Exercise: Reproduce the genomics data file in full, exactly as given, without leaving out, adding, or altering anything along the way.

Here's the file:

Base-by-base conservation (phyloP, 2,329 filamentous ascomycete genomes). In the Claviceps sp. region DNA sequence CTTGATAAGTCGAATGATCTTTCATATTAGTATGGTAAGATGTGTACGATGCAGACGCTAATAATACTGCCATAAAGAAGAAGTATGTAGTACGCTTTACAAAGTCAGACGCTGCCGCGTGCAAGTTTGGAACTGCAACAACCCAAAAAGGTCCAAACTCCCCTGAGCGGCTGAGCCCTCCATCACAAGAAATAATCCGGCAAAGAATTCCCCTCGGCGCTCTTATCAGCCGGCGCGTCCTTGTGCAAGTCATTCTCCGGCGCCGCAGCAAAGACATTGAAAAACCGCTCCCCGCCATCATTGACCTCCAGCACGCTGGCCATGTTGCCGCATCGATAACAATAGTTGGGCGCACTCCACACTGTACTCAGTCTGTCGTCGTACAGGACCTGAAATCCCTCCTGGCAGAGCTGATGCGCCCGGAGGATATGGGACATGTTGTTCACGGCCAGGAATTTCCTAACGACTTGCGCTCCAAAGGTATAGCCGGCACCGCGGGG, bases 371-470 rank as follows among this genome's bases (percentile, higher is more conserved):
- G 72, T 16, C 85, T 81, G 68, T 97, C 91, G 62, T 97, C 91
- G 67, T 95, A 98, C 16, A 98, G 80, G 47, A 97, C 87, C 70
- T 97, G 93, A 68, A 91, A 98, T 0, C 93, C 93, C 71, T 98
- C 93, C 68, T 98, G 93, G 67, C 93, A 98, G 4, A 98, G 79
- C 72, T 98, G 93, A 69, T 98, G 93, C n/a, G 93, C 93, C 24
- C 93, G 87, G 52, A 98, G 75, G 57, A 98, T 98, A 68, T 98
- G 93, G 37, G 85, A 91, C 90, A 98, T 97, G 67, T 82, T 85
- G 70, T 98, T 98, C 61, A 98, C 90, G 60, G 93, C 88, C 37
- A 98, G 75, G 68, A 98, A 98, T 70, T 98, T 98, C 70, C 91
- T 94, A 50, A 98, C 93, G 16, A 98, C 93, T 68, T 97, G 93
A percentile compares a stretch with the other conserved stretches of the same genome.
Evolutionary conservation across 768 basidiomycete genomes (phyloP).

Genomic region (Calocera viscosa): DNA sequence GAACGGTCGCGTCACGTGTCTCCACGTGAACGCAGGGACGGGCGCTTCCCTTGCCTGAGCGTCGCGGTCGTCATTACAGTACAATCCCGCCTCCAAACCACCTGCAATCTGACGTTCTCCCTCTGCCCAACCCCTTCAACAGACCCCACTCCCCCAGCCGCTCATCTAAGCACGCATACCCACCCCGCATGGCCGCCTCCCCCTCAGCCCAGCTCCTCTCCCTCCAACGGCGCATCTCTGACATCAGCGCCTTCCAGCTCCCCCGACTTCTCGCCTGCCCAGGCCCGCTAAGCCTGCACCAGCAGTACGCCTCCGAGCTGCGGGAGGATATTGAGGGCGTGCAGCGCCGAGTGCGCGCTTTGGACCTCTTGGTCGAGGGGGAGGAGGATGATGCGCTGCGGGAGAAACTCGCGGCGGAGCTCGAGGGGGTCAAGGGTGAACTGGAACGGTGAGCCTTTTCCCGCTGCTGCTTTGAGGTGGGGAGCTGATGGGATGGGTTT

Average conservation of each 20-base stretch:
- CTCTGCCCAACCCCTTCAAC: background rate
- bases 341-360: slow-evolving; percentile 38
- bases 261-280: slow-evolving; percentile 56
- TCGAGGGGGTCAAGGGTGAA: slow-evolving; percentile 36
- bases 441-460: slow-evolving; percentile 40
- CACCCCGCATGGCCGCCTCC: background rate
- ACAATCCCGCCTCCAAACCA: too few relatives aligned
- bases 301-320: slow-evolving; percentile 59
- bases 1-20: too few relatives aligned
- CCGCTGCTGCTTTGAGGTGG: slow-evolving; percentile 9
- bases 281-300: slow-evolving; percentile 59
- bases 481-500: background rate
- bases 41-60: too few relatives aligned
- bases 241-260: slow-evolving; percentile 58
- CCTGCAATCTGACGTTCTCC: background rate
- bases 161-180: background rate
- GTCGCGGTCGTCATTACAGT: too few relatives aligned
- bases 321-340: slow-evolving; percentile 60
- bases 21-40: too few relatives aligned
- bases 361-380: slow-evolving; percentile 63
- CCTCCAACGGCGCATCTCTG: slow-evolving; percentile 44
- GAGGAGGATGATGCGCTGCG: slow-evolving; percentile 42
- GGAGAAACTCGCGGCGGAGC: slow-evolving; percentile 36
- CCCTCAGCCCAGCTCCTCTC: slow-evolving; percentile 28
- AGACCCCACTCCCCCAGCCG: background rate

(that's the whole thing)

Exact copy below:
Base-by-base conservation (phyloP, 2,329 filamentous ascomycete genomes). In the Claviceps sp. region DNA sequence CTTGATAAGTCGAATGATCTTTCATATTAGTATGGTAAGATGTGTACGATGCAGACGCTAATAATACTGCCATAAAGAAGAAGTATGTAGTACGCTTTACAAAGTCAGACGCTGCCGCGTGCAAGTTTGGAACTGCAACAACCCAAAAAGGTCCAAACTCCCCTGAGCGGCTGAGCCCTCCATCACAAGAAATAATCCGGCAAAGAATTCCCCTCGGCGCTCTTATCAGCCGGCGCGTCCTTGTGCAAGTCATTCTCCGGCGCCGCAGCAAAGACATTGAAAAACCGCTCCCCGCCATCATTGACCTCCAGCACGCTGGCCATGTTGCCGCATCGATAACAATAGTTGGGCGCACTCCACACTGTACTCAGTCTGTCGTCGTACAGGACCTGAAATCCCTCCTGGCAGAGCTGATGCGCCCGGAGGATATGGGACATGTTGTTCACGGCCAGGAATTTCCTAACGACTTGCGCTCCAAAGGTATAGCCGGCACCGCGGGG, bases 371-470 rank as follows among this genome's bases (percentile, higher is more conserved):
- G 72, T 16, C 85, T 81, G 68, T 97, C 91, G 62, T 97, C 91
- G 67, T 95, A 98, C 16, A 98, G 80, G 47, A 97, C 87, C 70
- T 97, G 93, A 68, A 91, A 98, T 0, C 93, C 93, C 71, T 98
- C 93, C 68, T 98, G 93, G 67, C 93, A 98, G 4, A 98, G 79
- C 72, T 98, G 93, A 69, T 98, G 93, C n/a, G 93, C 93, C 24
- C 93, G 87, G 52, A 98, G 75, G 57, A 98, T 98, A 68, T 98
- G 93, G 37, G 85, A 91, C 90, A 98, T 97, G 67, T 82, T 85
- G 70, T 98, T 98, C 61, A 98, C 90, G 60, G 93, C 88, C 37
- A 98, G 75, G 68, A 98, A 98, T 70, T 98, T 98, C 70, C 91
- T 94, A 50, A 98, C 93, G 16, A 98, C 93, T 68, T 97, G 93
A percentile compares a stretch with the other conserved stretches of the same genome.
Evolutionary conservation across 768 basidiomycete genomes (phyloP).

Genomic region (Calocera viscosa): DNA sequence GAACGGTCGCGTCACGTGTCTCCACGTGAACGCAGGGACGGGCGCTTCCCTTGCCTGAGCGTCGCGGTCGTCATTACAGTACAATCCCGCCTCCAAACCACCTGCAATCTGACGTTCTCCCTCTGCCCAACCCCTTCAACAGACCCCACTCCCCCAGCCGCTCATCTAAGCACGCATACCCACCCCGCATGGCCGCCTCCCCCTCAGCCCAGCTCCTCTCCCTCCAACGGCGCATCTCTGACATCAGCGCCTTCCAGCTCCCCCGACTTCTCGCCTGCCCAGGCCCGCTAAGCCTGCACCAGCAGTACGCCTCCGAGCTGCGGGAGGATATTGAGGGCGTGCAGCGCCGAGTGCGCGCTTTGGACCTCTTGGTCGAGGGGGAGGAGGATGATGCGCTGCGGGAGAAACTCGCGGCGGAGCTCGAGGGGGTCAAGGGTGAACTGGAACGGTGAGCCTTTTCCCGCTGCTGCTTTGAGGTGGGGAGCTGATGGGATGGGTTT

Average conservation of each 20-base stretch:
- CTCTGCCCAACCCCTTCAAC: background rate
- bases 341-360: slow-evolving; percentile 38
- bases 261-280: slow-evolving; percentile 56
- TCGAGGGGGTCAAGGGTGAA: slow-evolving; percentile 36
- bases 441-460: slow-evolving; percentile 40
- CACCCCGCATGGCCGCCTCC: background rate
- ACAATCCCGCCTCCAAACCA: too few relatives aligned
- bases 301-320: slow-evolving; percentile 59
- bases 1-20: too few relatives aligned
- CCGCTGCTGCTTTGAGGTGG: slow-evolving; percentile 9
- bases 281-300: slow-evolving; percentile 59
- bases 481-500: background rate
- bases 41-60: too few relatives aligned
- bases 241-260: slow-evolving; percentile 58
- CCTGCAATCTGACGTTCTCC: background rate
- bases 161-180: background rate
- GTCGCGGTCGTCATTACAGT: too few relatives aligned
- bases 321-340: slow-evolving; percentile 60
- bases 21-40: too few relatives aligned
- bases 361-380: slow-evolving; percentile 63
- CCTCCAACGGCGCATCTCTG: slow-evolving; percentile 44
- GAGGAGGATGATGCGCTGCG: slow-evolving; percentile 42
- GGAGAAACTCGCGGCGGAGC: slow-evolving; percentile 36
- CCCTCAGCCCAGCTCCTCTC: slow-evolving; percentile 28
- AGACCCCACTCCCCCAGCCG: background rate